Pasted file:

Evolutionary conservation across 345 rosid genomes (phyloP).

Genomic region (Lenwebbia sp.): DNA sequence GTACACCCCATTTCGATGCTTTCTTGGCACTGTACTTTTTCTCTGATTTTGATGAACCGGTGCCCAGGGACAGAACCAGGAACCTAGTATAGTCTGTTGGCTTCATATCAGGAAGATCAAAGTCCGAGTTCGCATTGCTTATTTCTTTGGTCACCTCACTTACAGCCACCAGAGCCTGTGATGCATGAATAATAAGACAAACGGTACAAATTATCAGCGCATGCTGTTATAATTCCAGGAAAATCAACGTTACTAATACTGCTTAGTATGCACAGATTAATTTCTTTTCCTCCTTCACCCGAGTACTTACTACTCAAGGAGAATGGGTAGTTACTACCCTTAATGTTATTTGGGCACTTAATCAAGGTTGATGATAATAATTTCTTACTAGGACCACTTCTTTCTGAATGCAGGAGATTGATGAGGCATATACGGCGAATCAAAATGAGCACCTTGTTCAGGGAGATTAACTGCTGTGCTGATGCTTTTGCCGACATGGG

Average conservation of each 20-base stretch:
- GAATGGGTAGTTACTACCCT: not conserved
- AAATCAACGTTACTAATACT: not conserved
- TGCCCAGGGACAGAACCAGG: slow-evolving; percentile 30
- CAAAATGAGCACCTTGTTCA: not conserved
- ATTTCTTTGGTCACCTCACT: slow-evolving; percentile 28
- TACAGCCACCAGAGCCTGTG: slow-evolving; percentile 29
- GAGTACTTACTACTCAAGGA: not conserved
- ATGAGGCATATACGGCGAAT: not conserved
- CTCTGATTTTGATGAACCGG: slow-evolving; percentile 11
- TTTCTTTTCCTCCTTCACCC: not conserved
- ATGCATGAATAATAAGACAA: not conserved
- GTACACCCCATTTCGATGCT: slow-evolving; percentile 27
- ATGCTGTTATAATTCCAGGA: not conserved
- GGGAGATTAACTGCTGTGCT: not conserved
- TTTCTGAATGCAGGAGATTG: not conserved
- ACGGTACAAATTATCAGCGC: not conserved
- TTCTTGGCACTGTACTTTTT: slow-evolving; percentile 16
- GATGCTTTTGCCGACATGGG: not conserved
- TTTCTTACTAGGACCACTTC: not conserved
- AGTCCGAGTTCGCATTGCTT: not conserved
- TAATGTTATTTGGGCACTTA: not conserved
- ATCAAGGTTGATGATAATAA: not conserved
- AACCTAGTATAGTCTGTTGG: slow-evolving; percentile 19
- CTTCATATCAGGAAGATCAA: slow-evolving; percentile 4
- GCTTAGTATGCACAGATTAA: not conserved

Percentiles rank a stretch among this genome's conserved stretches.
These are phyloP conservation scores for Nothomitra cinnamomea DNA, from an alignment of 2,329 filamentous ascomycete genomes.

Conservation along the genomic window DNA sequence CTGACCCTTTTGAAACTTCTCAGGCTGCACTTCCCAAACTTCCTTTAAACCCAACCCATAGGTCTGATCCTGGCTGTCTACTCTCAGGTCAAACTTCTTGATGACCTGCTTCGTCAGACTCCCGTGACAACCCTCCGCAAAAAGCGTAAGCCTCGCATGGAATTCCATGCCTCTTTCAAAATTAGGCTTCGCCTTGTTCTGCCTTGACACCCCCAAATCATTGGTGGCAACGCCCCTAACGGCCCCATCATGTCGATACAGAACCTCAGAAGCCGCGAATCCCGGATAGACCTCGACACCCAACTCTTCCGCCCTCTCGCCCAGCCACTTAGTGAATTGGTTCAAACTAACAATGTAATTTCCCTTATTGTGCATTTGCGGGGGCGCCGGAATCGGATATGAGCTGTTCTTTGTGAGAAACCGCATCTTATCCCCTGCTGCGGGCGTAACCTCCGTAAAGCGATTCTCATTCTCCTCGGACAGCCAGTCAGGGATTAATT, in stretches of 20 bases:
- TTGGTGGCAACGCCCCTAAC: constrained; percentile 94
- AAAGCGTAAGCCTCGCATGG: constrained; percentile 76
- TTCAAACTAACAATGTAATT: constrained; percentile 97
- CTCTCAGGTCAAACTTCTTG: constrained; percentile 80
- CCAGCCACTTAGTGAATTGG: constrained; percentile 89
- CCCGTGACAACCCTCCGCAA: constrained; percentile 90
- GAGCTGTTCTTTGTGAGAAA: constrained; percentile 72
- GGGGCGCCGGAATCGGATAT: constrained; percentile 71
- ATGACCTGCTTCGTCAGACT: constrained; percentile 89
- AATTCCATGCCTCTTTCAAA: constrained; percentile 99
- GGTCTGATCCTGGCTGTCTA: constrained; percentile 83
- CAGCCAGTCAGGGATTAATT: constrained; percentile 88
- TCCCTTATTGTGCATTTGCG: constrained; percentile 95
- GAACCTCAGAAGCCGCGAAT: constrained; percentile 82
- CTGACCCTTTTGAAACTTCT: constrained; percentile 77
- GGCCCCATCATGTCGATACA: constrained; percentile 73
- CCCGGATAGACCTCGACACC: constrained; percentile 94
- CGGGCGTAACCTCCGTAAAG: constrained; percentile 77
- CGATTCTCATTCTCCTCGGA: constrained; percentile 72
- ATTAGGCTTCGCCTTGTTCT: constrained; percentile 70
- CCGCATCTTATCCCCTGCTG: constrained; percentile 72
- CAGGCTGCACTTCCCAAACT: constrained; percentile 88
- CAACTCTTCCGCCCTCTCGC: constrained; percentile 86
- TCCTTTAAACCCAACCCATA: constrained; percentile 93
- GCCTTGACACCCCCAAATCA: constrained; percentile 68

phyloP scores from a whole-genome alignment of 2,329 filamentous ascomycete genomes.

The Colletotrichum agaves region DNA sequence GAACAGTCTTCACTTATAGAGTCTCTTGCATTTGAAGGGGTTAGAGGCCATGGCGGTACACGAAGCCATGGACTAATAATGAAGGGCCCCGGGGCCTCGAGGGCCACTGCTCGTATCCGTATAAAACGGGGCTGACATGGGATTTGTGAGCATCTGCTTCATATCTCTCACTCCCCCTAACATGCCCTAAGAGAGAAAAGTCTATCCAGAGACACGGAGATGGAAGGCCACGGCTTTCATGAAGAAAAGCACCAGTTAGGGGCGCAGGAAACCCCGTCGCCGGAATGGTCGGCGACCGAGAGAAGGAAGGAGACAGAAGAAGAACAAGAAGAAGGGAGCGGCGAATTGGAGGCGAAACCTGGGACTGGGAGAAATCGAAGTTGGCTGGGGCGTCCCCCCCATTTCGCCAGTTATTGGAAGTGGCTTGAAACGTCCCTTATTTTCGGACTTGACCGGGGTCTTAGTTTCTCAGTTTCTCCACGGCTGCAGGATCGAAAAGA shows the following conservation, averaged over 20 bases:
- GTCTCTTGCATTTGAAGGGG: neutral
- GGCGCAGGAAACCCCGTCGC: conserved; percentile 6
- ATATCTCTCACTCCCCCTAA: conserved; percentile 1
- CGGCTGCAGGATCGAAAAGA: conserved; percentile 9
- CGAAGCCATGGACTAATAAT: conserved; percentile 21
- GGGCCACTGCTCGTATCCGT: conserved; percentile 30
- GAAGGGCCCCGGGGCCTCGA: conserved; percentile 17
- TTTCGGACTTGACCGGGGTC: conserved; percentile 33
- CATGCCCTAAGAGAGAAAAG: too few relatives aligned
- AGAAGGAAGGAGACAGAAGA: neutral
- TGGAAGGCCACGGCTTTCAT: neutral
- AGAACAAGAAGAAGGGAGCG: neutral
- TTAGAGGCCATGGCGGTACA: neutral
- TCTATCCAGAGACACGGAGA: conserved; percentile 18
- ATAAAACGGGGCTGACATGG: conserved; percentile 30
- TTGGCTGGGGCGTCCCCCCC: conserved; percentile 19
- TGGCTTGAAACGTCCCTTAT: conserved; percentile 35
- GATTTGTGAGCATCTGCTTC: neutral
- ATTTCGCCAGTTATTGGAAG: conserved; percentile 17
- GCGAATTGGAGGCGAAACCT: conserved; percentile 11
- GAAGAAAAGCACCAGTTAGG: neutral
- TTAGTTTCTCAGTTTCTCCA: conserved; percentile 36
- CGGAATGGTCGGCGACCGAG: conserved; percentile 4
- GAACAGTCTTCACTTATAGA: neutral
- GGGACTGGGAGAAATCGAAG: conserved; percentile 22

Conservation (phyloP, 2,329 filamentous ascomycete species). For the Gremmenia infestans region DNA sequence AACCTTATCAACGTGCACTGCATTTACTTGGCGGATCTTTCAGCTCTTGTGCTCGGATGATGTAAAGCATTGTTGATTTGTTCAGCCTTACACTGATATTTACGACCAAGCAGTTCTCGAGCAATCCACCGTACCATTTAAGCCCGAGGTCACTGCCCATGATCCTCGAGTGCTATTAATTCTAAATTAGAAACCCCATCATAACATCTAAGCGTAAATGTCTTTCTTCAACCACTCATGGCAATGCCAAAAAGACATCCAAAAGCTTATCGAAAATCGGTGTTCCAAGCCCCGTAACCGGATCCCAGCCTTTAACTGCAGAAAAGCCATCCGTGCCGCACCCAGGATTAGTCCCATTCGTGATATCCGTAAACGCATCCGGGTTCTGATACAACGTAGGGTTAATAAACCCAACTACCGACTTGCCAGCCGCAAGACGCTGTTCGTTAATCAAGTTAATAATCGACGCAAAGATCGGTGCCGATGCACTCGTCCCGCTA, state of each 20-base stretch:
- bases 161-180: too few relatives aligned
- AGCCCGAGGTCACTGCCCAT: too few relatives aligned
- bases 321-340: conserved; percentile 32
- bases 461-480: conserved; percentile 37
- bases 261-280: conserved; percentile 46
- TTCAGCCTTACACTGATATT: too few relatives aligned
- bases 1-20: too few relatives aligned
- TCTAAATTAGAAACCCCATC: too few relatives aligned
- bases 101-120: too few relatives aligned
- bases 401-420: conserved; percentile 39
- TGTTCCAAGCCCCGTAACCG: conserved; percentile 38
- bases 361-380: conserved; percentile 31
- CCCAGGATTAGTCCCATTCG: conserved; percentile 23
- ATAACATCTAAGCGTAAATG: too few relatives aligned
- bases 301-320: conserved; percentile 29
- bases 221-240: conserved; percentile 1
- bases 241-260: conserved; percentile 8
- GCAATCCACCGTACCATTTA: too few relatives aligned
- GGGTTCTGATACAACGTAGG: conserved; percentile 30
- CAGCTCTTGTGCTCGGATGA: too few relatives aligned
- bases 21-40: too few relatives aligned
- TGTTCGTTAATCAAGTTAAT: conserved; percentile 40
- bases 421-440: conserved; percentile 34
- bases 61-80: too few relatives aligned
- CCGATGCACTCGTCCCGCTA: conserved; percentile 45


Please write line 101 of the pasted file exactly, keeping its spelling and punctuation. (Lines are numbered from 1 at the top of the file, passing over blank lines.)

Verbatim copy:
- bases 241-260: conserved; percentile 8